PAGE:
This one hit home for me, an excerpt from “Swimming in a Sea of Death, A Son’s Memoir” from an interview by Terry Gross on NPR:
“Thinking back, I wish I’d hugged her close or held her hand. But neither of us had ever been physically demonstrative with the other, and while much has been said and written about how people transcend their pettier sides in crises, in my experience, at least, what actually happens is that more often we reveal what lies beneath the waterline of what we essentially are.”
In his book David Rieff writes about his mother, Susan Sontag, and her struggle with cancer. She died around the same time as my own mother, with mine being only a few years older. David voices some of the same “unanswerable questions of a survivor” that in hindsight plagued my ability to talk openly with my own mother about her failing health and the forced cheerfulness, or in my case ignorance, of the gravity of her diagnosis. And while my mother was not a famous writer, I can say without hesitation she loved life equally as much in her own way, whereas my feelings tend to drift towards the “…eighteenth-century French writer who wrote a friend asking “why, hating life as I do, do I fear death so much?” That was Larkin’s perspective, too. It was even Canetti’s when he wrote, “One should not confuse the craving for life with endorsement of it.” Regardless of a personal perspective on death, Rieff puts the difficulty of consoling another facing it into sharp focus, and everyone who has confronted similar situations will be left nodding their heads. He talks of the things he felt he should have seen, the do-overs if given the chance. He examines them without the overly sentimental perspective one would expect from a child who has lost a parent. They are simply those unanswerable questions we are each left with in the end, “Did I do the right thing? Could I have done more? Or proposed an alternative? Or been more supportive? Or forced the issue of death to the fore? Or concealed it better?” and there is no predicting them. Listening to him talk about what he wanted from her and what he felt she wanted in her own death is an interesting reflection on death and his mother’s struggle to deny it purchase.
“The Dead Bug Funeral Kit comes with a 32-page Illustrated Buggy Book of Eulogies with Ribbon Bookmark, Casket, Grave Marker, White Clay Flower, Burial Scroll, and Pouch of Grass Seed.” So this is where I show a lack of a sense of humor (which usually I pride myself on). But as silly as this is, it’s not very green. A cardboard box would be much more appropriate. And it’s expensive, comparatively, considering I believe a good bug is a dead bug. But then bugs are just not my thing. Bugs need to decompose to enrich the soil. We all do for that matter. Wouldn’t it be better to teach our kids those lessons than purchasing treacle in a tin? Or at least have them construct it carefully themselves? Or hey, junior’s first lesson in cremation perhaps? After all, what kid doesn’t like to burn things.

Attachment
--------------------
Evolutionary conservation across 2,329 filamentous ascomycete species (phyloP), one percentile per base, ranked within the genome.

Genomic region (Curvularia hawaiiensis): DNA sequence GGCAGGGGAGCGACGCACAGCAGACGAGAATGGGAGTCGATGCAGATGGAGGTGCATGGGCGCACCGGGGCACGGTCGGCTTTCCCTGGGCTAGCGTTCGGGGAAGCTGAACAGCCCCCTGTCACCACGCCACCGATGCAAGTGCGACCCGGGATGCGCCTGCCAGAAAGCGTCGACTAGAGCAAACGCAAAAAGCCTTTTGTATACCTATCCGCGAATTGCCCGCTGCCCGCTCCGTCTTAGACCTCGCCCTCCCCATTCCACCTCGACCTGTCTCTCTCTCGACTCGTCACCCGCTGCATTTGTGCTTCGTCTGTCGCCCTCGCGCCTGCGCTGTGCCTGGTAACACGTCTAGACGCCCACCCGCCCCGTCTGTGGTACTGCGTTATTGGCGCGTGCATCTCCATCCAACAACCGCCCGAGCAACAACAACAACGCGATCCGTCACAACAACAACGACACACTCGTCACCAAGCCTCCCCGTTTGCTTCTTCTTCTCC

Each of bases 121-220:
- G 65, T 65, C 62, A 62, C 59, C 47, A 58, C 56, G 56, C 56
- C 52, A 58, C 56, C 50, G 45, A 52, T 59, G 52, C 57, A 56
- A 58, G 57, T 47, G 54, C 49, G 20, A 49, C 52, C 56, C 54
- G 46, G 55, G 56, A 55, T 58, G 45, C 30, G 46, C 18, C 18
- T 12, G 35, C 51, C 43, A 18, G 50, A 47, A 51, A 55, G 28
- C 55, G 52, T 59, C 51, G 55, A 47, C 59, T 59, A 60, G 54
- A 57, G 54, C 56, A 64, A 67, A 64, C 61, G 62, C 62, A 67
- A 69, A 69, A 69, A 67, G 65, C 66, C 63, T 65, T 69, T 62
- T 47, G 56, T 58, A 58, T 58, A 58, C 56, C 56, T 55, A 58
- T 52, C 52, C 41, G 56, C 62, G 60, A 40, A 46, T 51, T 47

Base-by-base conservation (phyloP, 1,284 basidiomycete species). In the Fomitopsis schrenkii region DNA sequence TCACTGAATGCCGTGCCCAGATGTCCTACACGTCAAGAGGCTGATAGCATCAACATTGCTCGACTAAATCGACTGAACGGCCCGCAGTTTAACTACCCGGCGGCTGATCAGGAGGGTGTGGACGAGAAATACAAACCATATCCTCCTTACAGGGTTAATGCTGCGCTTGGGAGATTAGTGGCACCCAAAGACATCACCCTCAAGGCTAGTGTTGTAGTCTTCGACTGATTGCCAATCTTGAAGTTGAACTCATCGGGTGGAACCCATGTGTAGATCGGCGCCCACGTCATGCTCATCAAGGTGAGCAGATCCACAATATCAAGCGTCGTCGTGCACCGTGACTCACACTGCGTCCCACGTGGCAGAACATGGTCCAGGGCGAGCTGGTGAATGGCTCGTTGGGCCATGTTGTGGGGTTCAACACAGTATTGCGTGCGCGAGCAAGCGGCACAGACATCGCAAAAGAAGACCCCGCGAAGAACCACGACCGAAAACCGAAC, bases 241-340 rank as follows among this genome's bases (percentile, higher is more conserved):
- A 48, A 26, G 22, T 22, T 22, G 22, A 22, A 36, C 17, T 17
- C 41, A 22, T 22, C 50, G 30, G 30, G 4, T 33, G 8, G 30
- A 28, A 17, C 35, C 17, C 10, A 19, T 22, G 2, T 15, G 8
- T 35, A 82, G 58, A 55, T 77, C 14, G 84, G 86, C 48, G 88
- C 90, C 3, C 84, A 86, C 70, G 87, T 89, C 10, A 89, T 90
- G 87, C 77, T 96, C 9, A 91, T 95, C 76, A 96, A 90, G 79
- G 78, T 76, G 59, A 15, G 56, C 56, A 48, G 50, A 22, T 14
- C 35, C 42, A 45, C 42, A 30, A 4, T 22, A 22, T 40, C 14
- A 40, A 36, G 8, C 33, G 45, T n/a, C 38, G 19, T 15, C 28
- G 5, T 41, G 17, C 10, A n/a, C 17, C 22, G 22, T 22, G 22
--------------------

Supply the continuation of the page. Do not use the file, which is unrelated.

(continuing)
Anyway, so it’s kitschy. Ok-fine. As far a pop culture goes I’m far more interested in interpreting the dream at the end of No Country for Old Men. You may consider that link a spoiler if you haven’t seen the film, so if you’re sensitive about such things, just come back to it later. All Cohen brothers films are worth seeing on the big screen. I went to see it today while carting around the apocalyptic anthology Wastelands (which surprisingly contains no Cormac McCarthy) and it’s no wonder I’ve lost some of my sense of humor. Bleak as these stories are (and pleasing to my catastropharian soul), it’s hard to be that concerned for insects that will remain, and likely rejoice, long after the rest of us are dead and gone.
UPDATE: And now death takes a holiday in South Korea where a little over $300 will get you a fake funeral. I admit, what people willingly spend their money on is often beyond me.
When I think of important events in my life and how they’ve left their marks on my soul I also acknowledge their physical parallels in the marks on my body. We all have them, the scars acquired from bicycle accidents, chicken pox or surgery scars that are all unintentional marks with stories behind them. Then there are intentional marks, the tattoos that have become more common and less taboo in our society, each with its own story as well. When we think of saving stories about ourselves or our lives we don’t often consider those aspects. They become so much a part of us we must be reminded and queried, “Where’d you get that scar grandpa?” or “Why did you chose that particular design auntie?” before we think to include them in our biography ™. We think of life stories in terms of writing on paper or screen or the impressions we create with digital media. But what about the “writing on the body”? It’s analog but do we think of preserving it? Sometimes preservation happened unintentionally to be later found by archaeologists to prove the long history of tattoos along with other cultural artifacts, but not often intentionally. There are variations that come up in literature itself, or use the body to preserve the history of the donor. It’s called anthropodermic bibliopegy, and for most this seems a horrifying idea. I wonder why that is. How we became so fearful of physical remains. Why we would consider keeping our loved one’s ashes but not their skin, especially if it was marked with a story that was important to them at one time?